Others have blogged or written about the recent "Physicians for Human Rights- Israel" report that accuses the Shin Bet of forcing Gazans who require medical treatment to act as spies. In particular, check out NGO Monitor's critique of the report.
One of the things that was striking about this episode is that many of the news reports about the accusations made little attempt to give Israel's side of the story. If they contacted any Israeli spokespeople the comments were buried way after the accusations, and often they weren't even mentioned except in very general terms.
What is interesting about this is that the PHR-I report itself, available to anyone over the Internet, includes the Israeli responses to the report, both from the Prime Minister's Office and from the IDF. It would have taken zero effort for any reporter to open the report, look at the table of contents, turn to page 71 and find the Israeli government's (and Defense Ministry's) answers to these and other accusations in the report, often showing PHR-I's facts to be completely wrong and sometimes finding contradictions.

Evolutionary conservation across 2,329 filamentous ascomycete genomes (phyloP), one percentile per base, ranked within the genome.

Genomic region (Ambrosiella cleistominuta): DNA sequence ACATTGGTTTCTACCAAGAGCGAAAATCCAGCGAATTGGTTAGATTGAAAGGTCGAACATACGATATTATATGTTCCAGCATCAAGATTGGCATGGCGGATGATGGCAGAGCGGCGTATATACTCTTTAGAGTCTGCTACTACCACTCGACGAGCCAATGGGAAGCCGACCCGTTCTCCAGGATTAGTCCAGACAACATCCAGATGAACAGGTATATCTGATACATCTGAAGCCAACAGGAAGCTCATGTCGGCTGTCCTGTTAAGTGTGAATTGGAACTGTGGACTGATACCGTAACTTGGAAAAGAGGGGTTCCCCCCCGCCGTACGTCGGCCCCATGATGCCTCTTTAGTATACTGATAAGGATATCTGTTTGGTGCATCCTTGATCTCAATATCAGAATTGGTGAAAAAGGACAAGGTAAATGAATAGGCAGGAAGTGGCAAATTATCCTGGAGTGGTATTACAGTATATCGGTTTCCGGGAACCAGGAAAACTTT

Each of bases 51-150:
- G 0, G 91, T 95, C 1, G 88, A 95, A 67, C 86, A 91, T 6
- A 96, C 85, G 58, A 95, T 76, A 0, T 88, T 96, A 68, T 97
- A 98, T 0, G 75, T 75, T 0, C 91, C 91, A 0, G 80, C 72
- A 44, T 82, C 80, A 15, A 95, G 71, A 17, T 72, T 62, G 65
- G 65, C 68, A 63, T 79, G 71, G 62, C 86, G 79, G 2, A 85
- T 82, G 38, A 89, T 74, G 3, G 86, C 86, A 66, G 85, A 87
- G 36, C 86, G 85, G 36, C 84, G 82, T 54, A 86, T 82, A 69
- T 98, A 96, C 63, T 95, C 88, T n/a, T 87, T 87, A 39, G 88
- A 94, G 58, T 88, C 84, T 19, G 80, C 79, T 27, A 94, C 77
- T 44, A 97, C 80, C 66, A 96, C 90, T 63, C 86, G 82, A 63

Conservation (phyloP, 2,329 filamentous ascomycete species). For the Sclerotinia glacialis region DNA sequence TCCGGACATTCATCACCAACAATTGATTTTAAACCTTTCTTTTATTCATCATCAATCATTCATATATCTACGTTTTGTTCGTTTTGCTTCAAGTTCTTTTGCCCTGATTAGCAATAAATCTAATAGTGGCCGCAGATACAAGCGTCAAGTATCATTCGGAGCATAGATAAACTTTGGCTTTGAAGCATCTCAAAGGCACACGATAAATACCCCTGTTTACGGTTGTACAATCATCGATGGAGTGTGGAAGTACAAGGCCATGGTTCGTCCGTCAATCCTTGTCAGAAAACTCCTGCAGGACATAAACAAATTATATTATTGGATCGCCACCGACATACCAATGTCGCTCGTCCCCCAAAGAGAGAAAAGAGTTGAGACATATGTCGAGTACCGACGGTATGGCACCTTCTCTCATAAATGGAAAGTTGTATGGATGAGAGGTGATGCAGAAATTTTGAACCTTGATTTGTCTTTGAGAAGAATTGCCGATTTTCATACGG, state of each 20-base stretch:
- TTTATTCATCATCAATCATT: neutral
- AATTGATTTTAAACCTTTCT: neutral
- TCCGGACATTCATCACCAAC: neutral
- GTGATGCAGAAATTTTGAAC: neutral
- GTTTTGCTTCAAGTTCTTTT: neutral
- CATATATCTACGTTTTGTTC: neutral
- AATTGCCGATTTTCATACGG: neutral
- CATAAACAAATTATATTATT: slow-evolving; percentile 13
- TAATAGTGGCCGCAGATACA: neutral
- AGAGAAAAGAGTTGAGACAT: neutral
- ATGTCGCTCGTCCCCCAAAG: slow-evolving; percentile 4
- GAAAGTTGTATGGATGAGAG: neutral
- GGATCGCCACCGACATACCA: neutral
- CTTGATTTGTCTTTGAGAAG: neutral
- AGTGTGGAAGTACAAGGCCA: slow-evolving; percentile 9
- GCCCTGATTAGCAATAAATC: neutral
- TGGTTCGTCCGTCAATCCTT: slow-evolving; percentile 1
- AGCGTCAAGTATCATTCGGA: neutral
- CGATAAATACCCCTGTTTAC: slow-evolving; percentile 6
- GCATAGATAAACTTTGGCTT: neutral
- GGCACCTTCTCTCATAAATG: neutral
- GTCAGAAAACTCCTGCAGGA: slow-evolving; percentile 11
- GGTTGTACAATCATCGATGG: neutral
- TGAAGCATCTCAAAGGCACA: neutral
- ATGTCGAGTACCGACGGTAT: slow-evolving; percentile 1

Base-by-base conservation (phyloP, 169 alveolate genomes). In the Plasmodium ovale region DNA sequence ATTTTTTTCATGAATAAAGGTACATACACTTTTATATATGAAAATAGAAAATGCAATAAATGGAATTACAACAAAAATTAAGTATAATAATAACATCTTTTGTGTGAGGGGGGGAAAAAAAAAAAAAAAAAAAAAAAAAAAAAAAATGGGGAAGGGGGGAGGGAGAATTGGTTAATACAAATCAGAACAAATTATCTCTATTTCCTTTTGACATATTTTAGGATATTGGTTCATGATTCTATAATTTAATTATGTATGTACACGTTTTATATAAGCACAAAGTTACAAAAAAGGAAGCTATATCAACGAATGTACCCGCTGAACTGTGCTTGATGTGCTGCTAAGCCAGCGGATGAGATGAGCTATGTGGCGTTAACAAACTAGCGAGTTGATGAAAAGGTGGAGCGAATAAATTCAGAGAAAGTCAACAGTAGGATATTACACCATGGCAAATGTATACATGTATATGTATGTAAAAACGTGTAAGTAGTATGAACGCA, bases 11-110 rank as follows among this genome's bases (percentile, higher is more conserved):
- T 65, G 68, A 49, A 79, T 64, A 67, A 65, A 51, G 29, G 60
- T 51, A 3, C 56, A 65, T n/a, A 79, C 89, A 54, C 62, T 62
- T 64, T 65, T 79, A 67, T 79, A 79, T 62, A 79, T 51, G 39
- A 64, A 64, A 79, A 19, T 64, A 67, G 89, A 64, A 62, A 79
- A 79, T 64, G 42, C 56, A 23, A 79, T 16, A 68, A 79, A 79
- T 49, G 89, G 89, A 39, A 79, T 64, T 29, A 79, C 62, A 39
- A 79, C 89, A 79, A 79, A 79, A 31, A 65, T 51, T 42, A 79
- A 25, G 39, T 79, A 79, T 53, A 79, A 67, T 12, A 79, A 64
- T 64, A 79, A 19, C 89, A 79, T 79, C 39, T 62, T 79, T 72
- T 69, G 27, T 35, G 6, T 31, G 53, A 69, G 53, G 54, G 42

So without even a phone call, any writers could have seen Israel's response. Of course, the reporters didn't bother to look at the report and only parroted the PHR-I's press release, showing once again that the number of reporters who actually report is diminishingly small.
The Dhimmi That Got Away
19 seconds ago